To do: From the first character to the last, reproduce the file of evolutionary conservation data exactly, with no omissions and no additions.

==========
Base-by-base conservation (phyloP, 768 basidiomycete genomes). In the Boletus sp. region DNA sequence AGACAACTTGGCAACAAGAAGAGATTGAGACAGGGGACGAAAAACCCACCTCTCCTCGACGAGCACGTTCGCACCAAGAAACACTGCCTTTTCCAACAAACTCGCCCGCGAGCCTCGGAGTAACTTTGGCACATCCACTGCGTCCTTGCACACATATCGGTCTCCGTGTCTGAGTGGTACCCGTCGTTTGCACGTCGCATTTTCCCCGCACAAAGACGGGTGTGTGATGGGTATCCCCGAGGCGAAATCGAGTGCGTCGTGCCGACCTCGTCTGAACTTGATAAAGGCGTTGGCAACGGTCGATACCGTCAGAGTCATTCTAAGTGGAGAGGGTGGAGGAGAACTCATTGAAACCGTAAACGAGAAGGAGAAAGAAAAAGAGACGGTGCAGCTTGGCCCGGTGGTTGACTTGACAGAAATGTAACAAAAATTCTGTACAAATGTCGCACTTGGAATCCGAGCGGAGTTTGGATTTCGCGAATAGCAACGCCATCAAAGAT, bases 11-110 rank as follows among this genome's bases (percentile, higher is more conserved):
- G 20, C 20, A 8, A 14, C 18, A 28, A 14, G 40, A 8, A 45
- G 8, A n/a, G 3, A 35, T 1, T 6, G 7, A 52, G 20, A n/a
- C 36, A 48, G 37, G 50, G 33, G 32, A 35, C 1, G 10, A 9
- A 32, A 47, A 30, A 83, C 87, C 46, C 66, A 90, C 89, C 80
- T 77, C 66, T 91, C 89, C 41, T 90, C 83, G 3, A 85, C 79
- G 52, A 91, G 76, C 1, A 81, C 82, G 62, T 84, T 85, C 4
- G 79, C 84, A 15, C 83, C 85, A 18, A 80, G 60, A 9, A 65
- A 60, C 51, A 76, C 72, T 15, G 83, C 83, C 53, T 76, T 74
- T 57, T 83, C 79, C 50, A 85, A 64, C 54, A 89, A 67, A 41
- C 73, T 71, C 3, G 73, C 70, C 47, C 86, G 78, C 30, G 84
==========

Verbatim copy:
Base-by-base conservation (phyloP, 768 basidiomycete genomes). In the Boletus sp. region DNA sequence AGACAACTTGGCAACAAGAAGAGATTGAGACAGGGGACGAAAAACCCACCTCTCCTCGACGAGCACGTTCGCACCAAGAAACACTGCCTTTTCCAACAAACTCGCCCGCGAGCCTCGGAGTAACTTTGGCACATCCACTGCGTCCTTGCACACATATCGGTCTCCGTGTCTGAGTGGTACCCGTCGTTTGCACGTCGCATTTTCCCCGCACAAAGACGGGTGTGTGATGGGTATCCCCGAGGCGAAATCGAGTGCGTCGTGCCGACCTCGTCTGAACTTGATAAAGGCGTTGGCAACGGTCGATACCGTCAGAGTCATTCTAAGTGGAGAGGGTGGAGGAGAACTCATTGAAACCGTAAACGAGAAGGAGAAAGAAAAAGAGACGGTGCAGCTTGGCCCGGTGGTTGACTTGACAGAAATGTAACAAAAATTCTGTACAAATGTCGCACTTGGAATCCGAGCGGAGTTTGGATTTCGCGAATAGCAACGCCATCAAAGAT, bases 11-110 rank as follows among this genome's bases (percentile, higher is more conserved):
- G 20, C 20, A 8, A 14, C 18, A 28, A 14, G 40, A 8, A 45
- G 8, A n/a, G 3, A 35, T 1, T 6, G 7, A 52, G 20, A n/a
- C 36, A 48, G 37, G 50, G 33, G 32, A 35, C 1, G 10, A 9
- A 32, A 47, A 30, A 83, C 87, C 46, C 66, A 90, C 89, C 80
- T 77, C 66, T 91, C 89, C 41, T 90, C 83, G 3, A 85, C 79
- G 52, A 91, G 76, C 1, A 81, C 82, G 62, T 84, T 85, C 4
- G 79, C 84, A 15, C 83, C 85, A 18, A 80, G 60, A 9, A 65
- A 60, C 51, A 76, C 72, T 15, G 83, C 83, C 53, T 76, T 74
- T 57, T 83, C 79, C 50, A 85, A 64, C 54, A 89, A 67, A 41
- C 73, T 71, C 3, G 73, C 70, C 47, C 86, G 78, C 30, G 84